9 Last-Minute Changes That Ruined Movies

Messed up at the 11th hour.

I Am Legend
Warner Bros

Movies can undergo changes from the moment they're greenlit, right up to the point when the final cut is about to hit the can. Studios often bring in last-minute alterations, from casting changes to extensive reshoots, usually with varying results.

There are numerous examples of these 11th-hour changes paying off. Would Back to the Future really have been the same movie if Eric Stolz had played Marty McFly instead of Michael J Fox? And surely nobody would have taken The Terminator seriously if they'd given Kyle Reese a cyborg canine sidekick as originally planned.

When a studio or director switches things up so late in the day, the outcome of these changes can go either way, and it's often the case that they ruin what would otherwise have been a great movie. Last year's Justice League is almost a good example of this. Warner Bros made multiple changes to the superhero team-up during post-production and the end result was a Frankenstein's monster of a movie, a mish-mash of conflicting ideas from two different directors, Zack Snyder and Joss Whedon.

That said, we'll never know whether Snyder's original cut would have been superior, but there are plenty of examples of films that would have been better off without their last-minute changes.

9. Superman II - Dropping Richard Donner

I Am Legend
Warner Bros.

Richard Donner did a great job bringing Superman to the big screen in 1978, so it was no surprise that the studio retained his services for the sequel which began shooting the following year, but the relationship between the two parties would soon sour.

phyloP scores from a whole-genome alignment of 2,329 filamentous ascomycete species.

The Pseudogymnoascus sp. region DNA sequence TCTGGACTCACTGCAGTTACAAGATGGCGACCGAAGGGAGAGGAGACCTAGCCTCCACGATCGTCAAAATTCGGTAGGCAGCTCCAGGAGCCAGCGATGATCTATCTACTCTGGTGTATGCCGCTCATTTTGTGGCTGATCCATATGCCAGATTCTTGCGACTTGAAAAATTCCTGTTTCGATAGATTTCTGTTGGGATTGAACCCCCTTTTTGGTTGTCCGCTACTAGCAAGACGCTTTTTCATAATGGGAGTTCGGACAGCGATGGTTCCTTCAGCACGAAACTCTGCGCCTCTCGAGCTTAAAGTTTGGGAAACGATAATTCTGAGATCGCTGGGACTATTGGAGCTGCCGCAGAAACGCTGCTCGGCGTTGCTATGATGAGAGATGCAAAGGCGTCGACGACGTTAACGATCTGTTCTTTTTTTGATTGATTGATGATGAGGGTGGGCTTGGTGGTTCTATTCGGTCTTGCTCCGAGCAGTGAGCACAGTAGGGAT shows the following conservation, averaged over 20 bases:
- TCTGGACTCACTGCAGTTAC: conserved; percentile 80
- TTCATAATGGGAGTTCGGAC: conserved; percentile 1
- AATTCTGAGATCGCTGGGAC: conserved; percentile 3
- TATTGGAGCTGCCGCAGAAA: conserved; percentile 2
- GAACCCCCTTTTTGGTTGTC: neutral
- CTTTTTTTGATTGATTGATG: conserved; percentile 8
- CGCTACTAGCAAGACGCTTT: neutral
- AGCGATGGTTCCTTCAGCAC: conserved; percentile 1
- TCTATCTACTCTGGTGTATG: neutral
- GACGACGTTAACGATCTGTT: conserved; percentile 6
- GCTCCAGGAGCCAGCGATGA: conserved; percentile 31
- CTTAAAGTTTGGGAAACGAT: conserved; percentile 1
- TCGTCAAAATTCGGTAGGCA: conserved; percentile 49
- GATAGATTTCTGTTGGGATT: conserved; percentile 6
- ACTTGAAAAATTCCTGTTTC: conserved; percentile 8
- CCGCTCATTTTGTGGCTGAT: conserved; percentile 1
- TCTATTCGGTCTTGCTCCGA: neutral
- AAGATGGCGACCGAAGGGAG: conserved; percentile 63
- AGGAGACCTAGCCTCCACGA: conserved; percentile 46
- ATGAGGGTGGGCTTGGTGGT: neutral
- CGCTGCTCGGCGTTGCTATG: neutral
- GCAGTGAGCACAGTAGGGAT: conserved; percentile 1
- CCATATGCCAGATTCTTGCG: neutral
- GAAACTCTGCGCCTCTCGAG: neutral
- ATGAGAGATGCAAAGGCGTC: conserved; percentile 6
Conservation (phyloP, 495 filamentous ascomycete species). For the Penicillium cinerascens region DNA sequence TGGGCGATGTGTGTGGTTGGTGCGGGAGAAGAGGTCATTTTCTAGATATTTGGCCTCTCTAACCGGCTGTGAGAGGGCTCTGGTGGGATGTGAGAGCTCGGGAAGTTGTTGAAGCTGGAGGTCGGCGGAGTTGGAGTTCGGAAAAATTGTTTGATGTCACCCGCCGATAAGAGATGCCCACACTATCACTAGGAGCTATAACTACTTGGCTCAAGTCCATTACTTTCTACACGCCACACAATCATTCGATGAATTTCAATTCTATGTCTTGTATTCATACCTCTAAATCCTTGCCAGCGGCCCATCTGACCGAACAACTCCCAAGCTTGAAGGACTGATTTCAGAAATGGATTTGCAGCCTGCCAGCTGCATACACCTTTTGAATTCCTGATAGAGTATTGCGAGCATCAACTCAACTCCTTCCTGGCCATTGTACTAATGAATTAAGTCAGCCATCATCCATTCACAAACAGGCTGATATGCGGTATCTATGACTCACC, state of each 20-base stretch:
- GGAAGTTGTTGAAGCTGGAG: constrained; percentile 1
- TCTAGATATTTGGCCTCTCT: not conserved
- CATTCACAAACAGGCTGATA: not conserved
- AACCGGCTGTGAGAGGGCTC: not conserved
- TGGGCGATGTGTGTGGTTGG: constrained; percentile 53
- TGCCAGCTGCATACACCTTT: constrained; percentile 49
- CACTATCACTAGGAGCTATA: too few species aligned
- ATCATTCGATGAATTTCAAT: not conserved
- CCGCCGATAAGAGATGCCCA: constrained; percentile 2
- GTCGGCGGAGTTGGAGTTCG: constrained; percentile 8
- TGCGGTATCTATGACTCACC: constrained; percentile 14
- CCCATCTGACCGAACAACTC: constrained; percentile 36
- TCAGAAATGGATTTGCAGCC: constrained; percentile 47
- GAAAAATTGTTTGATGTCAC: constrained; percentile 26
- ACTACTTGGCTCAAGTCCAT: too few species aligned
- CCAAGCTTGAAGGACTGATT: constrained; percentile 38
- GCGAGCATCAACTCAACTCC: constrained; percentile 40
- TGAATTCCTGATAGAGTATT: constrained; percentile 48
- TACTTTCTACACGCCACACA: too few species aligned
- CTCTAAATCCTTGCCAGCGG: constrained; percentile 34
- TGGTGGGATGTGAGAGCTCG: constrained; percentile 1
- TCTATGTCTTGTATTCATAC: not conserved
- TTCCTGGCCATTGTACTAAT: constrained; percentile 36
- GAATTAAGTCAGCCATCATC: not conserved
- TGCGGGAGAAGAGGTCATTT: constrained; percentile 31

There are conflicting reports regarding whether Donner quit or was fired, but the result would have been the same regardless: he left Superman II with the project 75% completed, so the studio brought in Richard Lester to refilm most of it.

Unfortunately, Lester seemingly graduated from the same school of superhero filmmaking as Joel Schumacher as much of the goofball tomfoolery in the sequel's cinematic cut was his handiwork. That includes the slapstick shot of the ice cream hitting that guy in the face, and Supes throwing that cellophane S at Non.

Donner revealed to the world the version of Superman II that should have been in 2006 when he released his director's cut on DVD. It could easily have been called Superman II: Good Version, though, unfortunately, some of the movie was cobbled together from scrapped footage and it really shows.

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